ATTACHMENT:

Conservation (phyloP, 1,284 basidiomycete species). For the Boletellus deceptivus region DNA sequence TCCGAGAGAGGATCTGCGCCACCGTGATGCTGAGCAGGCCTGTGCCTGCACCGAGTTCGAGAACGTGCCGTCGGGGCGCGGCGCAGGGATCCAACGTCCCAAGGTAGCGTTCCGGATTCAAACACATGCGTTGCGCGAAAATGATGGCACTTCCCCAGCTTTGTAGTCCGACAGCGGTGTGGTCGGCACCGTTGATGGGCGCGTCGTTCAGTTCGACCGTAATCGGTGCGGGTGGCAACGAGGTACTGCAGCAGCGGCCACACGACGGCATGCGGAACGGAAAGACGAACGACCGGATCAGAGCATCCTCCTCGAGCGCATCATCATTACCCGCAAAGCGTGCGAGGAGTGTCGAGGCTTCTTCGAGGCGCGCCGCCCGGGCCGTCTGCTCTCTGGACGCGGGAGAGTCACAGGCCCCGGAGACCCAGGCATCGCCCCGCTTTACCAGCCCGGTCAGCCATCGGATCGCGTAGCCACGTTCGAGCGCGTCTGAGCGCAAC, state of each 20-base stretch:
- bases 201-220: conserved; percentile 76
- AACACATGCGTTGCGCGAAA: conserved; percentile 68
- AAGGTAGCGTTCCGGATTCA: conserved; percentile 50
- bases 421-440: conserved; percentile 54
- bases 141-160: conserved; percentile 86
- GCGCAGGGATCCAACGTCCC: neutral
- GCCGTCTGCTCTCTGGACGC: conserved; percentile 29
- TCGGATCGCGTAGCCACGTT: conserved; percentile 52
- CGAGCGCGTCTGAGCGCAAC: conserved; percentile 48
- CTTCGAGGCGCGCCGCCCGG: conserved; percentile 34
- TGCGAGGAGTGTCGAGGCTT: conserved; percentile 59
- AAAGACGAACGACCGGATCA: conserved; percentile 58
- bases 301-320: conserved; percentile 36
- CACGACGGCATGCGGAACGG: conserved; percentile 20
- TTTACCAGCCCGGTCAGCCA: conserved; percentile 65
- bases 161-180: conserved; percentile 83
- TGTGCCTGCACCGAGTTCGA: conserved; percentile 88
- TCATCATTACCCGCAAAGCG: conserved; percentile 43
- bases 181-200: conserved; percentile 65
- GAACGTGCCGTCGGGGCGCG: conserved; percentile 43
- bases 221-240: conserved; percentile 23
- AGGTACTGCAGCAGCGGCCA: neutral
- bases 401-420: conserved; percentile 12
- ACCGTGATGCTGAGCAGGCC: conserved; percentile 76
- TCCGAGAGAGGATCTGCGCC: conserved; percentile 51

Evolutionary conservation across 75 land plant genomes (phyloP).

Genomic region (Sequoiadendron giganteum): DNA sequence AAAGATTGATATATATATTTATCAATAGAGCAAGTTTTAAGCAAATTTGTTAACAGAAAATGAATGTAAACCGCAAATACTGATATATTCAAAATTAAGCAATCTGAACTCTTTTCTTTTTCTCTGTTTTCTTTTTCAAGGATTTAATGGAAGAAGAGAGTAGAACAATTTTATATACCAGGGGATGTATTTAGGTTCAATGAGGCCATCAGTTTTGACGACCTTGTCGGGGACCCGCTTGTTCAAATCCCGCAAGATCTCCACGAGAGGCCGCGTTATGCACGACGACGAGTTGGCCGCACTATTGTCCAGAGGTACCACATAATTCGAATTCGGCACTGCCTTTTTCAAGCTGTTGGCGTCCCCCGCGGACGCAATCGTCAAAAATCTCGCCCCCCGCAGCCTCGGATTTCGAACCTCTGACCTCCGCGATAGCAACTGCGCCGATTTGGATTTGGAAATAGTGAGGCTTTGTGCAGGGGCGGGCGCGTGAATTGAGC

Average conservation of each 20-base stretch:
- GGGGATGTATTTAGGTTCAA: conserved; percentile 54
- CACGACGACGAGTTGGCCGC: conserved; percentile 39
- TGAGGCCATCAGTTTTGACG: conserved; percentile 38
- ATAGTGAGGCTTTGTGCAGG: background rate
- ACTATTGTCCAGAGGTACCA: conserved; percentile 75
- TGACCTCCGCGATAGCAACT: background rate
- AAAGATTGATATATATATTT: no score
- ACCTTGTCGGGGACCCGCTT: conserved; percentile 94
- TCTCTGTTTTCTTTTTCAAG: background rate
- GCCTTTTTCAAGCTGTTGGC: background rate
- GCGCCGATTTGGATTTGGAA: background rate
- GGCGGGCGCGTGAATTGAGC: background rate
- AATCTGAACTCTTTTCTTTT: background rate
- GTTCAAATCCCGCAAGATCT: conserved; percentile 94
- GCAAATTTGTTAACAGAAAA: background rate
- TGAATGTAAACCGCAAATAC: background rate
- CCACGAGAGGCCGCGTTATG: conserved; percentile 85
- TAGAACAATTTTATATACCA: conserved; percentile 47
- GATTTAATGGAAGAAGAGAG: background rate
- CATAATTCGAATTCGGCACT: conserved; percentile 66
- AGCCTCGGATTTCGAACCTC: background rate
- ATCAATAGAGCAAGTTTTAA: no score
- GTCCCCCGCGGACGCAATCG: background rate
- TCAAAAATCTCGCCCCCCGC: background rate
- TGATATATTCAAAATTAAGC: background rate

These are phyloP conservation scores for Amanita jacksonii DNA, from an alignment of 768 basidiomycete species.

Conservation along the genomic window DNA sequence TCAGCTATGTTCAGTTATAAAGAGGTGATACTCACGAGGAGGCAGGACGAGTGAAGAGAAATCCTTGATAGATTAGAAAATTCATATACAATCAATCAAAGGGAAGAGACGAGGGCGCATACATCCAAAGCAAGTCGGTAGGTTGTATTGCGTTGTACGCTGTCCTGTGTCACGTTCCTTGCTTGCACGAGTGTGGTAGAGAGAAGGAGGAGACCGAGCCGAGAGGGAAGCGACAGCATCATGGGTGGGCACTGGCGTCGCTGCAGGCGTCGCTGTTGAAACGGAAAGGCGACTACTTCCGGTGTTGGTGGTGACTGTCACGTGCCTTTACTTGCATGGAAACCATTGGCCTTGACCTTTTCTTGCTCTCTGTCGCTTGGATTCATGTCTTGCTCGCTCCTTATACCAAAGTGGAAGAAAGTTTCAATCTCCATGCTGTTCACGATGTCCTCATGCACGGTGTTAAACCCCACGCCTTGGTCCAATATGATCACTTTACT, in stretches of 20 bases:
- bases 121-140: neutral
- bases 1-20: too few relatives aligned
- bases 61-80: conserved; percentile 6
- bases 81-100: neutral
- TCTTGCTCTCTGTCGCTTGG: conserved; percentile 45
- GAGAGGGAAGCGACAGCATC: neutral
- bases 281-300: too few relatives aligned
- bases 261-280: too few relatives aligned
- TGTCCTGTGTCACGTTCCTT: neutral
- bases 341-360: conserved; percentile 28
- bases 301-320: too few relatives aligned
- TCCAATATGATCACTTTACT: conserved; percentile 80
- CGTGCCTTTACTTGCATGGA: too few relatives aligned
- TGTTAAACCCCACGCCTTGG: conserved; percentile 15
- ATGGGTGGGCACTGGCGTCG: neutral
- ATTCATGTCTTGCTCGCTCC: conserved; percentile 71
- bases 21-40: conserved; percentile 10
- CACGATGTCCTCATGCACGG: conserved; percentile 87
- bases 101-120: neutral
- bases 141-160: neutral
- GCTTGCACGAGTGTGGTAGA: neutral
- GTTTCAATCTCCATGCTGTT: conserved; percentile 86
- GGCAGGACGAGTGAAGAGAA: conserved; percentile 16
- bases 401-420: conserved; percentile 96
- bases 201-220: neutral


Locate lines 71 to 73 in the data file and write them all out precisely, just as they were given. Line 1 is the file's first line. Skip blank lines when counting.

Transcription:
- ATGGGTGGGCACTGGCGTCG: neutral
- ATTCATGTCTTGCTCGCTCC: conserved; percentile 71
- bases 21-40: conserved; percentile 10